If you want to hear the most angelic sound, listen to Sara Watkins sing “Like New Year’s Day” off her new record Young in All the Wrong Ways, to a quiet, rapt audience. Such a treat was granted on October 5th at Bowery Ballroom where Watkins delivered a stellar live show filled with new songs from this gorgeous album. The slightly shy, quirky Watkins dazzled with a sparkly jacket and a sense of humor, and was deeply humbled by what she referred to as a “congenial” crowd. And though it became clear that many in the audience were devout Nickel Creek fans, her own tunes hypnotized.
Young in All the Wrong Ways is an album about coming into yourself. On it, Watkins beautifully pays homage the people, places and experiences that have filled her already eventful 35 years. And though there’s something undeniably girlish about her, Watkins is a strong, soulful songwriter who can tap into the rawest emotions and mine them for the most relatable material. The album’s title track is one of the year’s best songs – a catchy, moving number about how hard it is to break away from someone and be your own person. It’s about maturing and putting the past behind you. Coupled with her pure, natural voice, it’s heaven.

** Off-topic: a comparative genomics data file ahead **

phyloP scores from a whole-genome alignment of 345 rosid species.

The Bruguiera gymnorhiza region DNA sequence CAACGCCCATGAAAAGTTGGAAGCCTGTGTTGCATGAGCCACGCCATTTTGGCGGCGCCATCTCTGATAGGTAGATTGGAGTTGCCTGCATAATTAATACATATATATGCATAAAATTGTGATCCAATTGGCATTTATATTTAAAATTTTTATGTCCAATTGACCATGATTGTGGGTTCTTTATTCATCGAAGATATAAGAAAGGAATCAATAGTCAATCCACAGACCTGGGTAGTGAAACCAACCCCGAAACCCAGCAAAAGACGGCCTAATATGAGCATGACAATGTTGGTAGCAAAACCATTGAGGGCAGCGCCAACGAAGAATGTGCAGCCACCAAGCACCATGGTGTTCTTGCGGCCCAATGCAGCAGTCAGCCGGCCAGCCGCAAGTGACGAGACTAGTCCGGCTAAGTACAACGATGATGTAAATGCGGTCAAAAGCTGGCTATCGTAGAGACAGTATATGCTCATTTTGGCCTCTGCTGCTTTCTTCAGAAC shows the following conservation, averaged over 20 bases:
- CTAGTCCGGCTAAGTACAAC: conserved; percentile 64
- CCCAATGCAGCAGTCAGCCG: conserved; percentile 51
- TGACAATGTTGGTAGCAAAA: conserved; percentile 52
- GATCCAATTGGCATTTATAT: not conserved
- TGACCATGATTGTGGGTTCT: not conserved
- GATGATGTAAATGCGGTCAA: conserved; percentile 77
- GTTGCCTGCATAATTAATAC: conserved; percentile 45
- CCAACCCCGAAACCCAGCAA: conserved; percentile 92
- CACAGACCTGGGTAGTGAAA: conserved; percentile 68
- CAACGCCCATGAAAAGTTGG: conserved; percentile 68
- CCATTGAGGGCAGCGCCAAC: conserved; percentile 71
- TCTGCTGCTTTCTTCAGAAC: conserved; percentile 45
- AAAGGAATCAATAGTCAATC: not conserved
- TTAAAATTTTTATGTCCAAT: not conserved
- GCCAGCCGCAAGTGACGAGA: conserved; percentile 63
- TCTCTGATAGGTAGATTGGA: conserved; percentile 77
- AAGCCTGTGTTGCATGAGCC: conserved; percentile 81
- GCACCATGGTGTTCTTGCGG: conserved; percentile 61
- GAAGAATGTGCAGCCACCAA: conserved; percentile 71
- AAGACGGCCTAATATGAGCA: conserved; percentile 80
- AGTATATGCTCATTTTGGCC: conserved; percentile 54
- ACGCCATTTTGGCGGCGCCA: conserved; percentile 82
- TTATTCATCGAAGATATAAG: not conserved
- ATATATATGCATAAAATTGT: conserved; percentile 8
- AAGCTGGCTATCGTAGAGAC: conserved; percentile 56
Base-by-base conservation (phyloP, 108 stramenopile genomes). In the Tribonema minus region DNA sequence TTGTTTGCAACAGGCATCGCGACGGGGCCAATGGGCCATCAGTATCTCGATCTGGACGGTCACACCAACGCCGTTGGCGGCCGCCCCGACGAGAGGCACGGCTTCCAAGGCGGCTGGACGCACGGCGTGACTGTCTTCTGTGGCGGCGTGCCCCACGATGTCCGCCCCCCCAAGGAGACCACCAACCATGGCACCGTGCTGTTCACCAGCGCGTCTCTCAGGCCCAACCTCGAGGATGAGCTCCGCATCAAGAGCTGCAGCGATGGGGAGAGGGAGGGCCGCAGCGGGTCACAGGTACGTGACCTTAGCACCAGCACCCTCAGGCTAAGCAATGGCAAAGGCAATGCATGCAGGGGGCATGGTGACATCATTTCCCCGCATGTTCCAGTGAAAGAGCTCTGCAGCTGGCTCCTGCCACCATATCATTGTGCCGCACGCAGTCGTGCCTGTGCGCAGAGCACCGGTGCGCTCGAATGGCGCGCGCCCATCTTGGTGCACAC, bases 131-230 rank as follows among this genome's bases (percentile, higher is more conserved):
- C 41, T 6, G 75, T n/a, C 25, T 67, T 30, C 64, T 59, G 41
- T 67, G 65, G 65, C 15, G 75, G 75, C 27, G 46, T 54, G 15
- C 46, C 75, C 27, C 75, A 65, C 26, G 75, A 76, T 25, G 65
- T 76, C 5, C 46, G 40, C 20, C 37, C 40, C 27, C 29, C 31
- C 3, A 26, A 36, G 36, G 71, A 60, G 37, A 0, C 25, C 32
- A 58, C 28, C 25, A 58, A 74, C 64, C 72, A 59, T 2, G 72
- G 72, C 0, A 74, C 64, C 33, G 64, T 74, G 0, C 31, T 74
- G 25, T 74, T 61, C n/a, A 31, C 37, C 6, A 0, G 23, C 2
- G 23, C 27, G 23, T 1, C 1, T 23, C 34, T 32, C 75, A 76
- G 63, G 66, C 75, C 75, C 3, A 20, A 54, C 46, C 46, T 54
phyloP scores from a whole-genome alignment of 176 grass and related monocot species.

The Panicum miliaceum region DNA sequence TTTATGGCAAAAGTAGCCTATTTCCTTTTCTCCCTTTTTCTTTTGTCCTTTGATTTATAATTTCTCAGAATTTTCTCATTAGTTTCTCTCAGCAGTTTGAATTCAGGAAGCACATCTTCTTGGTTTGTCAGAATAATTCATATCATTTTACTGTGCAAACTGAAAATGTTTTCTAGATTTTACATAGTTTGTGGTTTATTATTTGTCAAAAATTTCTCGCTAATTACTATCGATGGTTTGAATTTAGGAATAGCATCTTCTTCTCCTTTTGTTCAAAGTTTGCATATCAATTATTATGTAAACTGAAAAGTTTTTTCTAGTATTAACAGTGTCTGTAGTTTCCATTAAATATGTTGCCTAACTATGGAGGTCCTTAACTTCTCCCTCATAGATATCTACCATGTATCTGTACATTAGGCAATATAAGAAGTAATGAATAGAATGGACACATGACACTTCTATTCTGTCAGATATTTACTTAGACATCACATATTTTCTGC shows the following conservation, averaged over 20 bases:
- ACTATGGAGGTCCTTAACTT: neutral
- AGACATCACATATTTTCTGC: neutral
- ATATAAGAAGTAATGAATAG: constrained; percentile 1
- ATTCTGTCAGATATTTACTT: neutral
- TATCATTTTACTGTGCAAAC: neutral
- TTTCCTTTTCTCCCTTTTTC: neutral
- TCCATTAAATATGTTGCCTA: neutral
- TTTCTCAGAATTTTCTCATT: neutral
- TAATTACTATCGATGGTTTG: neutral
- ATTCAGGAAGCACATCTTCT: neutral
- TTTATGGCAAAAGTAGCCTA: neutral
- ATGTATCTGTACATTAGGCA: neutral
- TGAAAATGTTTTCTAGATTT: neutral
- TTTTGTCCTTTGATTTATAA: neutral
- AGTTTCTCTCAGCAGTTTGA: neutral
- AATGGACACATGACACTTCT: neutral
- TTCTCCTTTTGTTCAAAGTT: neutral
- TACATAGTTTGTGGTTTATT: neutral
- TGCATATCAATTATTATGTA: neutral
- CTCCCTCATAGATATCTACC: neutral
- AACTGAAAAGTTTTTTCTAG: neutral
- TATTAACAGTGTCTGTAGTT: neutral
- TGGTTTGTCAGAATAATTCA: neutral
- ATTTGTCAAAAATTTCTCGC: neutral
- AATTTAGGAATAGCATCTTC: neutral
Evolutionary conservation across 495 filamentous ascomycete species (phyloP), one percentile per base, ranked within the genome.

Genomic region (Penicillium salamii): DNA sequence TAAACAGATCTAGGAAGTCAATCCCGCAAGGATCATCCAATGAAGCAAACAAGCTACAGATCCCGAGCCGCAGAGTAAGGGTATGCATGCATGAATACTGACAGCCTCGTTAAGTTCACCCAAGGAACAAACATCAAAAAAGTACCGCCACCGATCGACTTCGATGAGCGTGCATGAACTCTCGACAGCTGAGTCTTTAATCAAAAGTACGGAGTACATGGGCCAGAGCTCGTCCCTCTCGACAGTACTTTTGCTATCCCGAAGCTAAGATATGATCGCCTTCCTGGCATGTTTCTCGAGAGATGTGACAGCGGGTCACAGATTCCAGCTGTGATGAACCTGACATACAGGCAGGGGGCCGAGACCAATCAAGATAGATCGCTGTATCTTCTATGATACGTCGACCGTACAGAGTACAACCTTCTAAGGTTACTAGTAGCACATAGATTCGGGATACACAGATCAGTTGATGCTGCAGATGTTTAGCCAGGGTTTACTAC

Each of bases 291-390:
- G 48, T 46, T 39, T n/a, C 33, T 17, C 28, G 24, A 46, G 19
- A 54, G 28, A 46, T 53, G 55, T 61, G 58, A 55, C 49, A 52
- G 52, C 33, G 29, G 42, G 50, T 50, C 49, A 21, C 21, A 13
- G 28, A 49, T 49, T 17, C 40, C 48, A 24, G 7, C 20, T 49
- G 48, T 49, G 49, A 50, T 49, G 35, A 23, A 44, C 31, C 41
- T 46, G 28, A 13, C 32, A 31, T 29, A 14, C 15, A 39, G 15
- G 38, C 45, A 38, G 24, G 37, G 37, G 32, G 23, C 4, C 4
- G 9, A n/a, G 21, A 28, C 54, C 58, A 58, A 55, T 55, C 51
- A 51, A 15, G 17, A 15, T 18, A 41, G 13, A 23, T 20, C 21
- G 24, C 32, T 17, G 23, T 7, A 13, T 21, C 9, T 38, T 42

That voice is no disappointment live. It’s even more thrilling to hear the little nuances when she goes from a sweet, soft high note (“Invisible”), to belting out a gritty rasp that seems to come from a guttural place deep within her (“Move Me”). Watkins isn’t afraid to sound real and imperfect, and that fearlessness makes her performances incredibly personal.
Her openness and inclusivity with the audience was the running theme of the evening, from a whistle-along rendition of Nickel Creek’s “Anthony”, to the on-the-spot version of the band’s “Destination”, which a gutsy fan begged her to play. Armed with nothing but her ukulele, she giddily complied. Later, we all sang along to “Long, Hot Summer Day”, as Watkins accompanied us on her fiddle. We were all in it together, and Watkins began to feel like a close friend, along with her amazing bandmates David Garza and Michael Libramento.
Mostly sharing songs off her new record with gorgeous live versions of “Without a Word” (with harpist opener Mikaela Davis), “Young in All the Wrong Ways” (for which Sarah Jarosz joined in on harmonies), “The Truth Won’t Set Us Free”, “Say So” and “Tenderhearted”, Watkins also slipped in some older songs and a cover or two. Her take on Robert Earl Keen’s “Feelin’ Good Again” soared, and her ode to her grandmother’s gardens and metaphoric life lessons came alive with “Take Up Your Spade”. And by the time she closed with a rockabilly rendition of Buddy Holly’s “Early in the Morning”, we were still feeling the love.